The 24-seat, 3,200 square foot restaurant proposed for a .3 acre parcel next to Taco Bell on Route 58 in Riverhead should be required to build a fence preventing its customers from using the adjacent parking lot, according to the owner of the neighboring lot.
Richard Israel, who owns the property containing Taco Bell and a four-story office building, made those comments to the Riverhead Planning Board Thursday night during a public hearing on Guddha LLC’s plans for a restaurant on the tiny strip of land between Taco Bell and Harrison Avenue.
Mr. Israel, who has developed restaurant sites himself in town, stopped short of opposing Guddha LLC’s proposal, but said, “I do believe this is an overdevelopment of the site.”
Mr. Israel also requested that windows, even fake windows, be required on the western portion of the building so that his clients aren’t looking at a “two-story block wall,” as is currently proposed.
The Planning Board closed the hearing, at which Mr. Israel was the only speaker other than the applicant, but held off on taking any action on the plan until the planning department meets with the the applicant to discuss such changes.
“We only get one chance to make it right,” said Planning Board member Ed Densieski in calling for the meeting.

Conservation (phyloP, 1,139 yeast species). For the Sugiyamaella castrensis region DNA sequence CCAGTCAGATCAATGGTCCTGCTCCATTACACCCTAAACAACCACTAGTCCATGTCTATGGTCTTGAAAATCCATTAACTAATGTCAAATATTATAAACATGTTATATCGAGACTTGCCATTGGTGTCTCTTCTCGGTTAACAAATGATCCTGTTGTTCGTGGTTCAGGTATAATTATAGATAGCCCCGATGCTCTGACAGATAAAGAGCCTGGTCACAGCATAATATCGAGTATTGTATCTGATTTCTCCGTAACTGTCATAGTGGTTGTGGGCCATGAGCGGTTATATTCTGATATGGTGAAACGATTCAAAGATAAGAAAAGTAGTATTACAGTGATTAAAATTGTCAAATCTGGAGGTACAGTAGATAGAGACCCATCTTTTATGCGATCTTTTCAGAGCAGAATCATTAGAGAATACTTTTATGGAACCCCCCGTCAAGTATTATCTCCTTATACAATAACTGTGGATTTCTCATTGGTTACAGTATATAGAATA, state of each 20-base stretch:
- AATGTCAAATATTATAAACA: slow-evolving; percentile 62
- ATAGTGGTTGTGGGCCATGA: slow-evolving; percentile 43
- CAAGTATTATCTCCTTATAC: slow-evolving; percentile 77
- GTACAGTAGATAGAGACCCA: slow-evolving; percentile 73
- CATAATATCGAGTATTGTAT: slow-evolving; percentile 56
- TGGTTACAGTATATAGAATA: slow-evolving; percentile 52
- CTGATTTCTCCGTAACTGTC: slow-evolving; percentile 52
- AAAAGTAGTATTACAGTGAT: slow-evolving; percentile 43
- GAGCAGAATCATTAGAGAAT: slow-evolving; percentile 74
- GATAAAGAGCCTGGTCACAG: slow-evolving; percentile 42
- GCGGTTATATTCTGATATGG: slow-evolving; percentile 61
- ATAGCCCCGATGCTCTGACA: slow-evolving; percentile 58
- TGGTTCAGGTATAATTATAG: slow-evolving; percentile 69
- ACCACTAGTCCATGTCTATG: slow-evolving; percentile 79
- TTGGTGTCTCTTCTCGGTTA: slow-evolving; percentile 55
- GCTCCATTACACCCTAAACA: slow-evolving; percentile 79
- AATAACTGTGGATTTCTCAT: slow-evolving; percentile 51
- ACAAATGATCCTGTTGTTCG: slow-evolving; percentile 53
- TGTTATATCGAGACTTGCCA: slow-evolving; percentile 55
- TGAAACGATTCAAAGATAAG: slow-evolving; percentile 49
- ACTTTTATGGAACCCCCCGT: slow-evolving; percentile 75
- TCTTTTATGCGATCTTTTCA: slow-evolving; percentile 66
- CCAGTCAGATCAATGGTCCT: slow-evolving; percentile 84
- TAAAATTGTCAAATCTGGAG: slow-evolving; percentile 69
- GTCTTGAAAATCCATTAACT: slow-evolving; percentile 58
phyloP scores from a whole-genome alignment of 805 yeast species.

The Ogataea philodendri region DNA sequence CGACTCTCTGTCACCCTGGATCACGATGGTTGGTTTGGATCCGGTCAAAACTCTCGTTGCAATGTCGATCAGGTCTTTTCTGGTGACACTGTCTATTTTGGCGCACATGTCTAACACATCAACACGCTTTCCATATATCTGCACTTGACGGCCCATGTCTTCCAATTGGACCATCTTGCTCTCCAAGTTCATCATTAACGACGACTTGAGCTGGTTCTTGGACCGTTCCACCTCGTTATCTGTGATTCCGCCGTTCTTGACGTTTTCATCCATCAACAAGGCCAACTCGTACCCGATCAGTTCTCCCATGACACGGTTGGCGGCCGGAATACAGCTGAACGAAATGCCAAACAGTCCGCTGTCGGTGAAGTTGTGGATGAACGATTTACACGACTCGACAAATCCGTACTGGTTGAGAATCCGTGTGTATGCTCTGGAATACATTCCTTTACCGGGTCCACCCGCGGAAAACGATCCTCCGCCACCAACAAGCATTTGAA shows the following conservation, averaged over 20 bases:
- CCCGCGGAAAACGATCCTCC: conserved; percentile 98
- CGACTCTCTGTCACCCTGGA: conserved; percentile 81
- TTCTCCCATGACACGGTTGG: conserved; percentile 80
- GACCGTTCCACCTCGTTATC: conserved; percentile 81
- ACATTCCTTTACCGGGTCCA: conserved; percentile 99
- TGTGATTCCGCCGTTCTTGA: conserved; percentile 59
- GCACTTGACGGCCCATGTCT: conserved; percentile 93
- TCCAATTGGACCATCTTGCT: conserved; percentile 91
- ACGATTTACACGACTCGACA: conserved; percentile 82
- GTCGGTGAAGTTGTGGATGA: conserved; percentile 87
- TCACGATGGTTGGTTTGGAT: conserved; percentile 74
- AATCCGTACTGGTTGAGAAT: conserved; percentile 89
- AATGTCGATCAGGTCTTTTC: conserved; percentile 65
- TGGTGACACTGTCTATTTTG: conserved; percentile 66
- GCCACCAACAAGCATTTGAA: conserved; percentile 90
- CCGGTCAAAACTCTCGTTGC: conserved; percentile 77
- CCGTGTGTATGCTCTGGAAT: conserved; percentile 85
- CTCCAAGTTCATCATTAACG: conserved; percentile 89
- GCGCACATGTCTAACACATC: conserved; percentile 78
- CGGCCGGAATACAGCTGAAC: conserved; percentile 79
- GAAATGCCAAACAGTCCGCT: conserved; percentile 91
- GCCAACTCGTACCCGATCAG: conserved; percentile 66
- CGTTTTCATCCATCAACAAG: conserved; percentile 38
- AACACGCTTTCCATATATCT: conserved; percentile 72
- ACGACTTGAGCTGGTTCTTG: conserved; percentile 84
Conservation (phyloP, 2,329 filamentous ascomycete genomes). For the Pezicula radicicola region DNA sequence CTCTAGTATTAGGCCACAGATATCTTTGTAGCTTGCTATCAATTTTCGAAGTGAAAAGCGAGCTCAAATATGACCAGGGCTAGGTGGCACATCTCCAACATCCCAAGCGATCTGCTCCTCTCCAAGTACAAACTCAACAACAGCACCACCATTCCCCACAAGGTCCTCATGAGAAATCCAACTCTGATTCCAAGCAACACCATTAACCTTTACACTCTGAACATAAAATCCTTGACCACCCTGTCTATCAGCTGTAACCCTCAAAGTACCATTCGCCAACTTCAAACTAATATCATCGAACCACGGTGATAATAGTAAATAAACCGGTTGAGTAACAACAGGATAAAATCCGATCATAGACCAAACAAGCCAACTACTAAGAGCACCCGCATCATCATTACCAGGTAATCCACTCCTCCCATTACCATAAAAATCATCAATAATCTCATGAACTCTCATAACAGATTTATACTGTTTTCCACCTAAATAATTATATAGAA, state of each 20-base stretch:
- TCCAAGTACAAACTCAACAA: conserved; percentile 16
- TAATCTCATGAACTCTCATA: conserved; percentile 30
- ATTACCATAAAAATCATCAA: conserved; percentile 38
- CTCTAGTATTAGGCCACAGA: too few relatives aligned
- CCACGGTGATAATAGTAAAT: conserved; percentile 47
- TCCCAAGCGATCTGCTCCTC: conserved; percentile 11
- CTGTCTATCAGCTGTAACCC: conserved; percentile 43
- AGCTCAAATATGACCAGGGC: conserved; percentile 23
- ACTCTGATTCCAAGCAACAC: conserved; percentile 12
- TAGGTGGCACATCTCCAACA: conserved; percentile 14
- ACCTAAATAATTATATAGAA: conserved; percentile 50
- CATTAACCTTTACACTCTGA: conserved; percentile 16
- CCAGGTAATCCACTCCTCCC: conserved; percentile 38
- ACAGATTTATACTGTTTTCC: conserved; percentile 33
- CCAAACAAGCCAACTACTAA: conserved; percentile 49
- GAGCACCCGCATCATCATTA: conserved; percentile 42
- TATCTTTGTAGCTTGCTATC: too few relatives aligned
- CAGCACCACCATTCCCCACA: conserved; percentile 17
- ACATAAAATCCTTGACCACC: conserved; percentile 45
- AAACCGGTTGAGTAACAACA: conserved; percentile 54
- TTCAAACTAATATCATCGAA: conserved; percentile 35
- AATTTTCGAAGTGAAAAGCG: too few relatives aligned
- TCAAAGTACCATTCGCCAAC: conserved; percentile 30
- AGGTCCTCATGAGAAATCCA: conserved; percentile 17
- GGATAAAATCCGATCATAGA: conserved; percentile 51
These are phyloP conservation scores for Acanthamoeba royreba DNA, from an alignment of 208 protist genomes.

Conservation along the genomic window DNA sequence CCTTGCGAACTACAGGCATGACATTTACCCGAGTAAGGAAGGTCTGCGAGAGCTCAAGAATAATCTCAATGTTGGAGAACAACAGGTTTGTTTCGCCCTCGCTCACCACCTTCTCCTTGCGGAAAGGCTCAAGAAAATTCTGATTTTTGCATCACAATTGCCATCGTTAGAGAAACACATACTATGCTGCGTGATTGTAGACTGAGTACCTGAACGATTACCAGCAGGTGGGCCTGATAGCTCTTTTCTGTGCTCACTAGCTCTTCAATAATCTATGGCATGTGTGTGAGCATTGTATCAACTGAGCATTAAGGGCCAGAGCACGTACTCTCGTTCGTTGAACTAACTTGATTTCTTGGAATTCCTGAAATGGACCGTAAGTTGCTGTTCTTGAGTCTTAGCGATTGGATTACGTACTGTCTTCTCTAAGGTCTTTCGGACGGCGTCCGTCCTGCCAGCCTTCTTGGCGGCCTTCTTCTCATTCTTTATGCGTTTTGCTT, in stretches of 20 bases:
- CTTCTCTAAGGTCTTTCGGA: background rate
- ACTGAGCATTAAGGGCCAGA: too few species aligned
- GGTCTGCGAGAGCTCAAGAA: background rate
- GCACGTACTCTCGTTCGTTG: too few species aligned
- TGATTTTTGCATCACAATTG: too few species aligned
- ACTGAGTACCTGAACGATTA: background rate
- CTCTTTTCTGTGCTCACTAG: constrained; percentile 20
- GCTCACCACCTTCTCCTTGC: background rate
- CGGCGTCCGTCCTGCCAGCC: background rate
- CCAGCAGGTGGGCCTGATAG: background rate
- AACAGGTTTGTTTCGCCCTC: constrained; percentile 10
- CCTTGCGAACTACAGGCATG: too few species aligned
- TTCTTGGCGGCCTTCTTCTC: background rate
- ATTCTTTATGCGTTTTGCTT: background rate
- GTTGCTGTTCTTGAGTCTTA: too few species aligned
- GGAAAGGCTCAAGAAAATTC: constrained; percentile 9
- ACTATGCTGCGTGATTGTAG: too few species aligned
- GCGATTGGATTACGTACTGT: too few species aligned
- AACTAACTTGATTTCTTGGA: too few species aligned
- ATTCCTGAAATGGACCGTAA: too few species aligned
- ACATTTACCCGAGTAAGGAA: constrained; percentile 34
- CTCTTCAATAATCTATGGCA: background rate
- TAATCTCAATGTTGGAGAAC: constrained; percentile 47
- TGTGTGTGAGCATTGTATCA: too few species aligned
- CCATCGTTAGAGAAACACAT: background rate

Guddha LLC principal Chuck Chockalingam agreed to the meeting but said his project was approved by the town architectural review board, which did not make such a requirement.
Planners pointed out that the ARB only makes recommendations and doesn’t have approval power.
Mr. Chockalingam’s proposed restaurant would have eight parking spaces for customers and five for employees, which meets Town Code requirements.
He also received variances from the town Zoning Board of Appeals earlier this year to allow the building to be closer to property lines than normally permitted.
The second floor of the proposed restaurant would not be open to the public, Mr. Chockalingam said. He doesn’t have a tenant yet for the restaurant but said he has been contacted by several prospective tenants.
Mr. Israel requested that a six-foot fence be required between the two properties to prevent garbage and blowing onto his property and to prevent customers on the proposed restaurant from using his parking lot.
“The parking lot adjacent to this is to be used exclusively by my office tenants,” he said.
Mr. Israel also raised concerns that the trees remaining on the property that are not proposed to be removed will die anyway during construction “and will have fallen in my parking lot.”
Mr. Chockalingam said if the trees die during construction, he will replace them.
Mr. Israel doesn’t think eight parking spaces will be enough, saying that a 3,000 square foot restaurant is about the size of the Riverhead Wendy’s.
He said many people have tried to develop this parcel of land in the past and failed. At one time it had a mobile home on it and someone lived there.
Mr. Chockalingam acquired the land through a county auction of properties in tax default.